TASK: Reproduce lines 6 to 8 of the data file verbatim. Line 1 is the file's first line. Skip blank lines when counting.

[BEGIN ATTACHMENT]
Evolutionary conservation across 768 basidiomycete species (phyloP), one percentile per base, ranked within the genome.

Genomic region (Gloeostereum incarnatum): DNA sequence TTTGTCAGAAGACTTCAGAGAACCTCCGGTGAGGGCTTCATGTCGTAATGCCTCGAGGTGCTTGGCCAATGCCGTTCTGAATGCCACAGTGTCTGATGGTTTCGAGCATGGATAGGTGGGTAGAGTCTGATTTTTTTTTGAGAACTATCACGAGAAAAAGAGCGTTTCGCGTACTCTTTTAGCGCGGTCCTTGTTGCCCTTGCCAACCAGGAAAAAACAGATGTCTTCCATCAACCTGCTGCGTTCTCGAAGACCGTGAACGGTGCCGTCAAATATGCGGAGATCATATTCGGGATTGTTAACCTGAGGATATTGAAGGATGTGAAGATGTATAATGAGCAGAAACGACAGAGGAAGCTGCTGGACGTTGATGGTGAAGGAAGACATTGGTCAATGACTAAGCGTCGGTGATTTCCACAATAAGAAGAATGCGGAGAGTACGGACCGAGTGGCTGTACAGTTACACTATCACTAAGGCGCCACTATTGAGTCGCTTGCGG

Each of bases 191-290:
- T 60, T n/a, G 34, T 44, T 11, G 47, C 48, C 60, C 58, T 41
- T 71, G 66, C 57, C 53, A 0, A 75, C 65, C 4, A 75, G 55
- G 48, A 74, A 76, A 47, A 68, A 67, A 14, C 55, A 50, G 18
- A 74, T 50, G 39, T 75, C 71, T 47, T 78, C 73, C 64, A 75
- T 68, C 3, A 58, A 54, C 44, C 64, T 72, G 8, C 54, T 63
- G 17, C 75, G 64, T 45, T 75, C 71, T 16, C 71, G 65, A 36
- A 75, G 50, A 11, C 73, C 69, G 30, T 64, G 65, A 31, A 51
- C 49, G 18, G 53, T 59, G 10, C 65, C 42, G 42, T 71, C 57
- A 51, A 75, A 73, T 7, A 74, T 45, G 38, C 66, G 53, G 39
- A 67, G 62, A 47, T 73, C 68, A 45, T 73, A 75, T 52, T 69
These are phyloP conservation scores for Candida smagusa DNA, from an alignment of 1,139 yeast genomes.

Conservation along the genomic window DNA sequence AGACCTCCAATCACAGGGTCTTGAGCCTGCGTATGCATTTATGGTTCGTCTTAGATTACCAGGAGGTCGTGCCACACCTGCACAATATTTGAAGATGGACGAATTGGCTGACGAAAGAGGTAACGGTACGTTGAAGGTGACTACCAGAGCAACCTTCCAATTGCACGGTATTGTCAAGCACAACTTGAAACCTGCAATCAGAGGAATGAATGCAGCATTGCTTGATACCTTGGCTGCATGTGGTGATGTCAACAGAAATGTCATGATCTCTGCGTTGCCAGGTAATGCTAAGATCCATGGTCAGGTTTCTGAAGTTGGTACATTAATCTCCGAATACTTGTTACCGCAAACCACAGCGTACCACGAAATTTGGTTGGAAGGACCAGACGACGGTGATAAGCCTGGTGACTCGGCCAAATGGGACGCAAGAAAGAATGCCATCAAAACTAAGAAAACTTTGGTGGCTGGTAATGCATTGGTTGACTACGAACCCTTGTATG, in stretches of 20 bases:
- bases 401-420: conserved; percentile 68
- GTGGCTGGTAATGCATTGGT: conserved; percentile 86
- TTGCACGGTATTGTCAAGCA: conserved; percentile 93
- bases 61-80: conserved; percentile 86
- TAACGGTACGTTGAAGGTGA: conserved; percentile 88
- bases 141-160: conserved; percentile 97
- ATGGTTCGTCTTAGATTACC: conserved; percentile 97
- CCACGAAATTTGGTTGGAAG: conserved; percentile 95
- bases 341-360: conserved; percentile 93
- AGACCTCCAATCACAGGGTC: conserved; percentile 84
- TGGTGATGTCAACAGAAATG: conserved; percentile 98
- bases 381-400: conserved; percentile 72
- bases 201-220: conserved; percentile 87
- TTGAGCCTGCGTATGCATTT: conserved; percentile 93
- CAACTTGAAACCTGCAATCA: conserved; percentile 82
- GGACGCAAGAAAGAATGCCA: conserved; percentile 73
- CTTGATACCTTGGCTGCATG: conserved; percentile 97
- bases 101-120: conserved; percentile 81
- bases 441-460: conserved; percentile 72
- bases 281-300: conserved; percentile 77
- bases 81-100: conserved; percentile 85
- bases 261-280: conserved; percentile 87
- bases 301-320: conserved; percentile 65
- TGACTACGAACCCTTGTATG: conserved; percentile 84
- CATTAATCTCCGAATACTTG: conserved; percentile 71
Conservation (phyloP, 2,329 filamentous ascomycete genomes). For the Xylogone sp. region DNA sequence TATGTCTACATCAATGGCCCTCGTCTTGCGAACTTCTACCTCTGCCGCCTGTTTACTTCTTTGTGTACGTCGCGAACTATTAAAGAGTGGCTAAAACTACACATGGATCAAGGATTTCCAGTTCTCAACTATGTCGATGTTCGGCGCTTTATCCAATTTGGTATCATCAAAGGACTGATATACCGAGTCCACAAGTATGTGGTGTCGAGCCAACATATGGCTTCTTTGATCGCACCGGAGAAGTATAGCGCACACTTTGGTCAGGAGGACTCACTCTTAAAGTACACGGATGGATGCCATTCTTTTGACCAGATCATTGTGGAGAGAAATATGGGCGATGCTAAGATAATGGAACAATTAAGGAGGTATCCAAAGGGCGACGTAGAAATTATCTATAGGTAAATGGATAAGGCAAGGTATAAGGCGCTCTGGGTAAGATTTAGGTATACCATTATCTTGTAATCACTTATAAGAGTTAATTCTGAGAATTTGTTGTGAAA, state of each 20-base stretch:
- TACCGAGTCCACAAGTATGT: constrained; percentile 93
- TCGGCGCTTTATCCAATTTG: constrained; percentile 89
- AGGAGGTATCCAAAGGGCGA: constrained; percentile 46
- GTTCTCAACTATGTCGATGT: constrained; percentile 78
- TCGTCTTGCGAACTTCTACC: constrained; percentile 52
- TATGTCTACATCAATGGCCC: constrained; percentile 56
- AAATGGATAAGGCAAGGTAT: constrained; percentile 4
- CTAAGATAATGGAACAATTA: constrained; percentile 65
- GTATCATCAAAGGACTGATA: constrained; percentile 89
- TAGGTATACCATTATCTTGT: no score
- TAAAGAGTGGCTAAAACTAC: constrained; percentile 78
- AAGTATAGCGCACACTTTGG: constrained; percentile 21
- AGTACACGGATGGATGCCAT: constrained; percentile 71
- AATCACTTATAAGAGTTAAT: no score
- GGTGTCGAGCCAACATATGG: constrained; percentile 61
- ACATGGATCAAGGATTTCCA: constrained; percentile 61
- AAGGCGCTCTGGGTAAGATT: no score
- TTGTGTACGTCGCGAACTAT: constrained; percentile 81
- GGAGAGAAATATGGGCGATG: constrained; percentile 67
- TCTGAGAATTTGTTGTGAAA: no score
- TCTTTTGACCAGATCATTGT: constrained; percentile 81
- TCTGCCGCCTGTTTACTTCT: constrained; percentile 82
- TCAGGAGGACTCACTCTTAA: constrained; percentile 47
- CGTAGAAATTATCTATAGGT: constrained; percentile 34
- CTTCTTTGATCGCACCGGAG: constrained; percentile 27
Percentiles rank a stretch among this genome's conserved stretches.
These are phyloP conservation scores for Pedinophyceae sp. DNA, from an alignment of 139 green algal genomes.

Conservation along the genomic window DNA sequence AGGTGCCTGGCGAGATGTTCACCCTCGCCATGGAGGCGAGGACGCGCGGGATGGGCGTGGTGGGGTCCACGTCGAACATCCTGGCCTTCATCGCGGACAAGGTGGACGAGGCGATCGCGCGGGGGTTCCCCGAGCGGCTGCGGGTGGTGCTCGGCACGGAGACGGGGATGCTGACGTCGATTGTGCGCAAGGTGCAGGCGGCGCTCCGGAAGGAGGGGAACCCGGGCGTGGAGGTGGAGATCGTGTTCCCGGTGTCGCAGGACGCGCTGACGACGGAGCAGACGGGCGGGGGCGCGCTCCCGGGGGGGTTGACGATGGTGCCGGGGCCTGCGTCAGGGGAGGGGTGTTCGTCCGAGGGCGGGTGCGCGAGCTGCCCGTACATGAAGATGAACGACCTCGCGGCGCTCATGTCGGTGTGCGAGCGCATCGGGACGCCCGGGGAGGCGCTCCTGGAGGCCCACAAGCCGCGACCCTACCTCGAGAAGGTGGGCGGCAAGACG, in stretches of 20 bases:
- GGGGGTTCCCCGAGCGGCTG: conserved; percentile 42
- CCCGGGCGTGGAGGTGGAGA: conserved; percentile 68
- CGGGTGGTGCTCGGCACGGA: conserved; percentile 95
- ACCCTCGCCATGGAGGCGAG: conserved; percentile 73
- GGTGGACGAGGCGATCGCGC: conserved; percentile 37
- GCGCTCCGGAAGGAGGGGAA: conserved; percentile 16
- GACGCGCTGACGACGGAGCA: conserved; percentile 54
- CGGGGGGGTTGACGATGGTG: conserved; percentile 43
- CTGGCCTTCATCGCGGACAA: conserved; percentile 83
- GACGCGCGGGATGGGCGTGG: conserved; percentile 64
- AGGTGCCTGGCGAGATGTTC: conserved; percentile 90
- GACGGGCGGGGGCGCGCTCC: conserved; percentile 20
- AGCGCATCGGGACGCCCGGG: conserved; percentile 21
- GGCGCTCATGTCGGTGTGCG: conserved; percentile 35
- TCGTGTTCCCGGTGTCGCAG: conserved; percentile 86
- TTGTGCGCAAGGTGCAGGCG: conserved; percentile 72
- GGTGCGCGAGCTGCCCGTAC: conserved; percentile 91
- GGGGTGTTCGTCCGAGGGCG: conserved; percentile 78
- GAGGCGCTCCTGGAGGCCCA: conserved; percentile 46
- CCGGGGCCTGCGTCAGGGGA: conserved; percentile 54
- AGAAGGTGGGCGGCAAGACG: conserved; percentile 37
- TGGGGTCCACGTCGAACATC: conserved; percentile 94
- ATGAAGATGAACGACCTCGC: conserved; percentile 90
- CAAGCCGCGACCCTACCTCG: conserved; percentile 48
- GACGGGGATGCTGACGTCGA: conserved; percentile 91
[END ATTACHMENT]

- G 48, A 74, A 76, A 47, A 68, A 67, A 14, C 55, A 50, G 18
- A 74, T 50, G 39, T 75, C 71, T 47, T 78, C 73, C 64, A 75
- T 68, C 3, A 58, A 54, C 44, C 64, T 72, G 8, C 54, T 63